Audioclinic (Q and A) (Feb. 1972)

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Equipment Fed in Parallel

Q. Is it possible to connect tuner and tape deck outputs in parallel, and then to the input of a power amplifier? Is it possible to connect the input of a tape deck and amplifier in parallel, and then to the output of a tuner?

-Joel Masser, Highland Park, Ill.

A. You should not connect a tuner and a tape deck in parallel, and then feed the input of a power amplifier or preamplifier. By so doing you stand a chance of losing both output and low frequency response.

Keep in mind the fact that, in addition to each piece of equipment feeding into the power amplifier, each one attempts to feed the other. It is well for a tape deck or tuner to "see" a high impedance. Because the tuner "sees" the low impedance of the tape deck's output, and because the tape deck "sees" the low impedance of the tuner's output, these devices do not look into the high impedance they require.

With the arrangement you are proposing you stand to lose at least 6 db of output, and perhaps more. You may find that the tuner works fine but that the tape machine does not perform well, or vice versa. Further, if the size of the coupling capacitors in the output circuits of the tuner and tape deck are comparatively low values, bass response will be lost because of the excessive loading applied to them. (This comes about because of the reactance of the capacitors' being higher than the impedance into which they look.) Most of the time there would not be a need to connect a tuner and tape deck to an amplifier; they would not be used simultaneously. Therefore, a simple switching system should be used. If more flexibility is required, a simple jack field can be wired so that all devices can be connected together as is done in telephone switchboards.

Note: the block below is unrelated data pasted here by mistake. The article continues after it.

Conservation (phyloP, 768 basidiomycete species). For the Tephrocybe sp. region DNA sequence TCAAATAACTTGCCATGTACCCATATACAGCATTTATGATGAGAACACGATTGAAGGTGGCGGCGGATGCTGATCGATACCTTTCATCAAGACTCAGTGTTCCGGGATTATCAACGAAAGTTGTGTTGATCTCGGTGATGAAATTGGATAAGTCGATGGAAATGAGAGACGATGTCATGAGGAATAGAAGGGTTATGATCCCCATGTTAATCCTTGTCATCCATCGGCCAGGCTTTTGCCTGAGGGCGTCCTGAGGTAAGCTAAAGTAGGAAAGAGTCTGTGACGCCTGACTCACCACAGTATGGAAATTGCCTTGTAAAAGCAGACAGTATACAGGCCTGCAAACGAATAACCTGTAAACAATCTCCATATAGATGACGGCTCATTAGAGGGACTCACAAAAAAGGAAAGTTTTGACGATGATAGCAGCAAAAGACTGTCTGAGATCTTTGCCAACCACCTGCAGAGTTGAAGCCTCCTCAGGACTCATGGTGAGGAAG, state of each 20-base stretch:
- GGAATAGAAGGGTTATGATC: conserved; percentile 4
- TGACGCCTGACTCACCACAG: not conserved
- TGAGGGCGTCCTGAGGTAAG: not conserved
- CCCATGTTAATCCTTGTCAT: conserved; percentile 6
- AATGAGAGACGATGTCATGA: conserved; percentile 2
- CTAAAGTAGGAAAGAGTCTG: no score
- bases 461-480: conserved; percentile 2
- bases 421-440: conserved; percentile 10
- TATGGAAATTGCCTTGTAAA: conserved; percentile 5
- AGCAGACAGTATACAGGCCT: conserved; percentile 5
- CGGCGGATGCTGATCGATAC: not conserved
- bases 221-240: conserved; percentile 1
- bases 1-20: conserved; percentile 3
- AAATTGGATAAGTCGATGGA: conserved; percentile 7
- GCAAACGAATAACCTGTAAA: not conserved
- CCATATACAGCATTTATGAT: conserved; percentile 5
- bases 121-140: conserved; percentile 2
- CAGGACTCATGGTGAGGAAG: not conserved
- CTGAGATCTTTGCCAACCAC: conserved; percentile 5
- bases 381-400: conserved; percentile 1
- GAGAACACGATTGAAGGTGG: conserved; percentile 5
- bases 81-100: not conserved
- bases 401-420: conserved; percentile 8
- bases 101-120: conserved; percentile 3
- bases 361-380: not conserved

On the other hand, if you want your tuner to feed into both your power amplifier's input and your tape recorder's input in parallel, this is fine.

The impedance of both the tape machine's input and that of the amplifier is high enough so that no loading of the tuner's output will result. This still holds true even though the tuner's output looks into the combined impedance of both the amplifier and the tape deck's input circuits. If each of these input circuits is 200 K ohms, then the combined impedance of the two units will only be 100 K ohms, high enough not to cause excessive loading of the tuner. If you really wish to be safe, check the manual for your tuner and note the minimum impedance it should look into. Then check the impedance of both your tape machine and amplifier.

If their combined value is higher than that of the tuner's recommended minimum, you can make the connections as desired.

Of course, if your amplifier has tape monitoring provisions, this is the best way of setting up your equipment. It, permits greater flexibility without the need for changing connections.

Skating and Tracking Forces

Q. I read somewhere that as stylus force increases, the less the need for antiskating correction. Then, why do manufacturers of arms and players increase the corrective force as tracking force increases, instead of decreasing it?

-Elliott Dennis, Brooklyn, N.Y.

A. If you have a tonearm which exhibits lots of skating force and if this arm tracks lightly, it is possible that the skating force will cause skipped grooves at times of high groove modulation. Actually, it is the combination of skating force, light tracking force, and the vertical component of the groove modulation which causes groove jumping. When more tracking force is added, skipping does not occur; the additional tracking force has overcome the tendency of the vertical groove motion to throw the stylus out of the groove. This does not mean, however, that the tendency to skate has been suppressed. It simply means that its effects have been overcome at least in terms of skipped grooves. In reality, the amount of skating force has actually increased.

One of the factors which produces skating force is the friction between the stylus and the groove walls. As tracking force increases, friction also increases, thereby producing an increase in skating force.

(Audio magazine, Feb. 1972, Joseph Giovanelli)

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